There's little doubt as to who the top two defensive tackles are in this year's draft, but after the two big guys (who are likely top-five picks), there's a muddled group that hold a lot of potential.
Read on for the top defensive tackles in the 2010 NFL Draft:
1. Ndamukong Suh (Nebraska)
Do we really even have to go here? Suh is by far the best DT prospect, as he possesses unmatched size and athleticism for the position (in his class). With 12.5 sacks and 24.5 tackles for loss, Suh has proven to be a dominant force in both run support and rushing the passer.
He has some minor questions about his frame, but there is little doubt that he'll be an absolute stud defensive tackle at the next level.
2. Gerald McCoy (Oklahoma)
While Suh is far and away the number one DT, McCoy is easily the next safe bet at the position, and completely owns the rest of the competition in the 2010 draft class.
McCoy has good size and athleticism, almost always putting his hands to great use, and takes all the right angles when working against the run. There's questions as to whether or not he'd be ideal for all schemes at the next level, and after Suh, he's the cream of the crop.
3. Dan Williams (Tennessee)
Williams is a bit more one-dimensional than Suh and McCoy, as he is an outstanding presence against the run, but doesn't bring a lot of effective pass-rushing ability.
He has adequate height and great size, combined with good athleticism and great strength. It's debatable where he ranks after McCoy, but in the right scheme, he could be a real problem for teams that like to run.
4. Jared Odrick (Penn State)
Odrick has all the size and tools needed to be a stud at the next level, and even has the versatility to line-up on the outside of a 3-4, but could still be used on the inside of any scheme.
He has character concerns, though, stemming from an arrest back in March of 2009. He's probably rated a spot or two lower on most rankings and draft boards, but he's simply too talented to let one arrest keep him from getting pick in the first round.
5. Brian Price (UCLA)
Price's chances of being made a first round selection almost solely depend on how teams view Odrick's character. But that doesn't mean there's a big gap between the two player's talent levels.
Price has solid pass-rushing ability, but really thrives against the run, as he recorded 16.5 tackles for loss in 2009, and despite only being 21, is regarded as a top-five defensive tackle.
He could slip due to his lack of versatility (probably just a 4-3 hole-plugger), but he's as talented as they come in stopping the run.
6. Terrence Cody (Alabama)
Cody is another guy — like Price — who could shoot up NFL team's draft boards if other players aren't held in such high regard, as his talent level is very similar to the other elite defensive tackle prospects.
However, like Price, he's almost strictly a run-stopper, which limits his versatility on the line. His mammoth size — 370 pounds when last recorded — could have teams leaning either way. He could just be an impenetrable force, or a guy who struggles with weight problems for his whole career.
Is he a bust or the next Pat Williams? That is the question.
7. Cam Thomas (North Carolina)
Thomas has terrific size and mass to man a nose tackle position at the next level, although his lack of versatility, like several other defensive tackle prospects, could force him to drop further than you'd like.
However, he's regarded as one of the best run-stoppers in the draft, possessing great strength and burst off the line. He could creep up boards due to his stellar Senior Bowl.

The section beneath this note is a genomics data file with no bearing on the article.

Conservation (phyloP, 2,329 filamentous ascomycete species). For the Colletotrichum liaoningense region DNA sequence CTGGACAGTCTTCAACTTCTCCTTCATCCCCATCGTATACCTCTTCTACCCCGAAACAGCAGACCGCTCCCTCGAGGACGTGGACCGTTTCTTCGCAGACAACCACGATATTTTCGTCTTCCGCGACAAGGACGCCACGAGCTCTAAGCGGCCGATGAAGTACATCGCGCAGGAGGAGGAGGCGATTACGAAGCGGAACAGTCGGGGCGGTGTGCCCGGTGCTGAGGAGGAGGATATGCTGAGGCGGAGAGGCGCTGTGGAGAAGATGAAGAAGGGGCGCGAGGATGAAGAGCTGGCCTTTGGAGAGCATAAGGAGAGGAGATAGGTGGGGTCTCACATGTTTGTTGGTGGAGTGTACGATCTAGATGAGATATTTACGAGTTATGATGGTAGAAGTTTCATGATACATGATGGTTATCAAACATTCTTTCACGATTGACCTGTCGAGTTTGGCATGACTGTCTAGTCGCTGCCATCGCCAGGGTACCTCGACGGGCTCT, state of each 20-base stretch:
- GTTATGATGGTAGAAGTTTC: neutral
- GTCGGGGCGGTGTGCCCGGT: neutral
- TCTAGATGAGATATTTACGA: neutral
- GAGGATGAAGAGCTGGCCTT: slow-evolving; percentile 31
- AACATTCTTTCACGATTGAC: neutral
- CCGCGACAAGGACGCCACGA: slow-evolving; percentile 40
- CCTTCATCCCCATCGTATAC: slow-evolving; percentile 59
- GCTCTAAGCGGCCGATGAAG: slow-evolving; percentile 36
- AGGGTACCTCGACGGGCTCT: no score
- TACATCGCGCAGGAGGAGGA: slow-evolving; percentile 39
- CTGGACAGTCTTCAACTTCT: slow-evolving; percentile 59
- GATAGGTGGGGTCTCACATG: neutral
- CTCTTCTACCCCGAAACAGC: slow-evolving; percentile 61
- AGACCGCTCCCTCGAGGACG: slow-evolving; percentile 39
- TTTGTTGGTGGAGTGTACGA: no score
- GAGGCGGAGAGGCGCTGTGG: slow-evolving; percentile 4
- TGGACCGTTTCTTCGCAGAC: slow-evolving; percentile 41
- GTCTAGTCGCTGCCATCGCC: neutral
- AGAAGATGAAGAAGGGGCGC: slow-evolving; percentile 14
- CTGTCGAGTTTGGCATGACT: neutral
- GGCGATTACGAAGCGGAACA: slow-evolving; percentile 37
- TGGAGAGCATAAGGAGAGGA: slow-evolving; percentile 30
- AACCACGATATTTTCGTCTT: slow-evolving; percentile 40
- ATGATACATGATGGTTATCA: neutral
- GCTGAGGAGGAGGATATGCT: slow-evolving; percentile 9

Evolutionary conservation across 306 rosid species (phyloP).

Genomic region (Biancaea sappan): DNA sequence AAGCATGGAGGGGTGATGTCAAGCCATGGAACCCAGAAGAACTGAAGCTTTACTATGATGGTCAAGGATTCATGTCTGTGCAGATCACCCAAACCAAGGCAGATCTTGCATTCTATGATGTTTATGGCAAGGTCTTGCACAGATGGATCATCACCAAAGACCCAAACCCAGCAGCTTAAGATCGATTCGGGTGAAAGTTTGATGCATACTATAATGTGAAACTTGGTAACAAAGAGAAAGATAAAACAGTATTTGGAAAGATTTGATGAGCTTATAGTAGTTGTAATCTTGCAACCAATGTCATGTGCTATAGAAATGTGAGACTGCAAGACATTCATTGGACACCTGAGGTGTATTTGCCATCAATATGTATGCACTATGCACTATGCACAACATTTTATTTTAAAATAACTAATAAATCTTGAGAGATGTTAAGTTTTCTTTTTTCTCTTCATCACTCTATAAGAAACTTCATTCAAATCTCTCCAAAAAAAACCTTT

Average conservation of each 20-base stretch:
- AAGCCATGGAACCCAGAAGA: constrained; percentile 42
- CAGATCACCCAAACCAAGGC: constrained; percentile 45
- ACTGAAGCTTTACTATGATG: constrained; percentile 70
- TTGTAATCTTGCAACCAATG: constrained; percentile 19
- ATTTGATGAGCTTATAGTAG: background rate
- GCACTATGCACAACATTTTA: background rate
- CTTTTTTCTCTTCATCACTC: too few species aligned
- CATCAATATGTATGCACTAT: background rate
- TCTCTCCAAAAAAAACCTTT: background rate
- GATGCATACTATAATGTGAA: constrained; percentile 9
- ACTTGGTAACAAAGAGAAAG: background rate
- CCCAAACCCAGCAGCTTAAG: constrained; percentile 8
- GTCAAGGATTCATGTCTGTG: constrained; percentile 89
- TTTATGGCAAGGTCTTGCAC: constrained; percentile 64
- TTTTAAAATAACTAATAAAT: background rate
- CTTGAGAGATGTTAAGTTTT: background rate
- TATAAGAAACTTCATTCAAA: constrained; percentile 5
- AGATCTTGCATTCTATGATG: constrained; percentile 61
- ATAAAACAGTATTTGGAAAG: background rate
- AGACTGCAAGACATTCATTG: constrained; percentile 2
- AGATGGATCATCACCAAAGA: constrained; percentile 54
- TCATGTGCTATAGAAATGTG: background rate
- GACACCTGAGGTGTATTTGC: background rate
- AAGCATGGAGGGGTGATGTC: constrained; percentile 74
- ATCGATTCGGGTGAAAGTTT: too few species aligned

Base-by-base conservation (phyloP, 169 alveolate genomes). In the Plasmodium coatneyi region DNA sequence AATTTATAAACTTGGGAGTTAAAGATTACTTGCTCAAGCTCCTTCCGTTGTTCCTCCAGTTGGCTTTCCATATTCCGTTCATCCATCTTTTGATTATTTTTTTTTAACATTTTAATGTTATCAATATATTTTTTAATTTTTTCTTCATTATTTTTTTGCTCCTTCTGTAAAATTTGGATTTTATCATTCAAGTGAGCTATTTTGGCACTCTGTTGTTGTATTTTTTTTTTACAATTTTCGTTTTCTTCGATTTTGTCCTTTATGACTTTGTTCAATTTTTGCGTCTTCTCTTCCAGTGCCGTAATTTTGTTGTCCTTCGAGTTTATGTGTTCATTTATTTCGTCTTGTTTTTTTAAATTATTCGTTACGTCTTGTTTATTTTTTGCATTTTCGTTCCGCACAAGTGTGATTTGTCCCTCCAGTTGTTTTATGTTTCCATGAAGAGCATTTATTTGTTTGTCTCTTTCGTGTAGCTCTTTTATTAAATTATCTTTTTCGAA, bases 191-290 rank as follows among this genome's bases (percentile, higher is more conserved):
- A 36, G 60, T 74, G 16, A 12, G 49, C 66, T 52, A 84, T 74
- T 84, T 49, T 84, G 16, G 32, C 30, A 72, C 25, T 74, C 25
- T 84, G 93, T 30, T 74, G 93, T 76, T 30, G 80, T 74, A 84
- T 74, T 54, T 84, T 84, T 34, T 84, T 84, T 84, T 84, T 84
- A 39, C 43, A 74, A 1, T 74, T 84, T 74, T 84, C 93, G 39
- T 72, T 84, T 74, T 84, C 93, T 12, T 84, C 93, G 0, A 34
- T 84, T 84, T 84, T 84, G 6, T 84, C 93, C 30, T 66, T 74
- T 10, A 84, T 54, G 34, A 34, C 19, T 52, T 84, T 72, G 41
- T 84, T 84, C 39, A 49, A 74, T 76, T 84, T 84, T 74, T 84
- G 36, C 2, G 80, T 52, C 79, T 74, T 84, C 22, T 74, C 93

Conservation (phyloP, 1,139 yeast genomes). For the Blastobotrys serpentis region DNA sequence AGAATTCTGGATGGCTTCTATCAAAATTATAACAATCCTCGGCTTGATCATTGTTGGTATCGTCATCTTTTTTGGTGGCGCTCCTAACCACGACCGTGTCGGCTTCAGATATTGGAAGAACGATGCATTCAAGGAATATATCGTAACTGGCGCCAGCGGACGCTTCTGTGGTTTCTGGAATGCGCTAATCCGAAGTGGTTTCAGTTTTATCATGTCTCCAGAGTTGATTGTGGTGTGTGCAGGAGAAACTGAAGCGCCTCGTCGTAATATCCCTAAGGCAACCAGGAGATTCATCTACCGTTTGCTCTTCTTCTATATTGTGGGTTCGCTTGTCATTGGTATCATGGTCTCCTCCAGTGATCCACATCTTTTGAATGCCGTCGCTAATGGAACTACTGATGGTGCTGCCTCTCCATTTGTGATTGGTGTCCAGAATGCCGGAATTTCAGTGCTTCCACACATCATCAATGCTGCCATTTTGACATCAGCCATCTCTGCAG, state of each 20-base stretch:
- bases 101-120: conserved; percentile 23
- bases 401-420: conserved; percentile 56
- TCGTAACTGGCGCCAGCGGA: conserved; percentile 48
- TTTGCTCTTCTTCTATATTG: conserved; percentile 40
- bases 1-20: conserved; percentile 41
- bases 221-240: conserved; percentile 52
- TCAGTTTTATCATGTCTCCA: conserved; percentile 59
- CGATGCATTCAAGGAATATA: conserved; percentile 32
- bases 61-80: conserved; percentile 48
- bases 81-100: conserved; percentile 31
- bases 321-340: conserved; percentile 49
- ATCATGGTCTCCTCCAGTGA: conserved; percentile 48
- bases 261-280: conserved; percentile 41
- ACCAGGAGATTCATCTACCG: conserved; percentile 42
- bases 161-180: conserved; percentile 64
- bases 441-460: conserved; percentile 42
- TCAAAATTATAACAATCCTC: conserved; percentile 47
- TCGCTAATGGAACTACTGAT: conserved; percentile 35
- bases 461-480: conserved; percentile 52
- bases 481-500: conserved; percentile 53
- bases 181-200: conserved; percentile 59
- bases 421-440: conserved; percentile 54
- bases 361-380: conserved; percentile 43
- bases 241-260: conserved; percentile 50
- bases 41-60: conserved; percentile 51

8. Lamarr Houston (Texas)
Has great size and athleticism for the position, with a solid first step (not elite), along with excellent agility and balance.
Houston has outstanding strength and power, which he can sometimes rely on too much, causing him to take poor angles. He has great hand skills, and can fight off against his man even when pushed back and off balance.
He is really an under-rated talent and could surprise some people at the next level with his overall athleticism and versatility. Houston was known as mostly a run defender, but has improve in rushing the passer.
There are worries that he can't be a traditional defensive tackle, and that he may actually be better suited for the outside of a 4-3. If that's the case, he'll have to continue to improve his pass-rushing ability.
9. Tyson Alualu (California)
He's a bit under-sized and vastly under-hyped, but he could end up turning into a very solid pro.
Alualu is a sound run defender with adequate pass-rush ability, but currently doesn't have the proper technique and fundamentals to excel at getting to the quarterback at the next level.
One of the things scouts love about him the most is how he plays on full-throttle. The guy is pure energy at times, which can be looked at as a positive or a negative, as his head can get out of the play/game.
Alualu will inevitably be held back in this draft due to his lack of great size and the inability to rush the passer on an elite level.
10. Arthur Jones (Syracuse)
Jones has very good height, size, and frame for the position, but he's supposedly a major risk due to missing some action in 2009 with a knee injury. He's had surgery, and is still recovering.
He has definitely shown in the past that he can break through the line (sometimes with ease), and can get to the running back and quarterback at a high level. His 3.5 sacks and 13.5 tackles for loss in 2008 showed that, while his 2009 (6.5 tackles for loss) wasn't too shabby, either.
The guy is a great run defender with an excellent attitude, while displaying the ability to rush the passer at a moderate level. If he can come back from his injuries and get back to form, he could be a huge steal.
A lot of people have a healthy Mike Neal rated way above Jones, but he sticks here, injury history, and all.
Honorable Mention: Geno Atkins, Mike Neal, Torrell Troup, D'Anthony Smith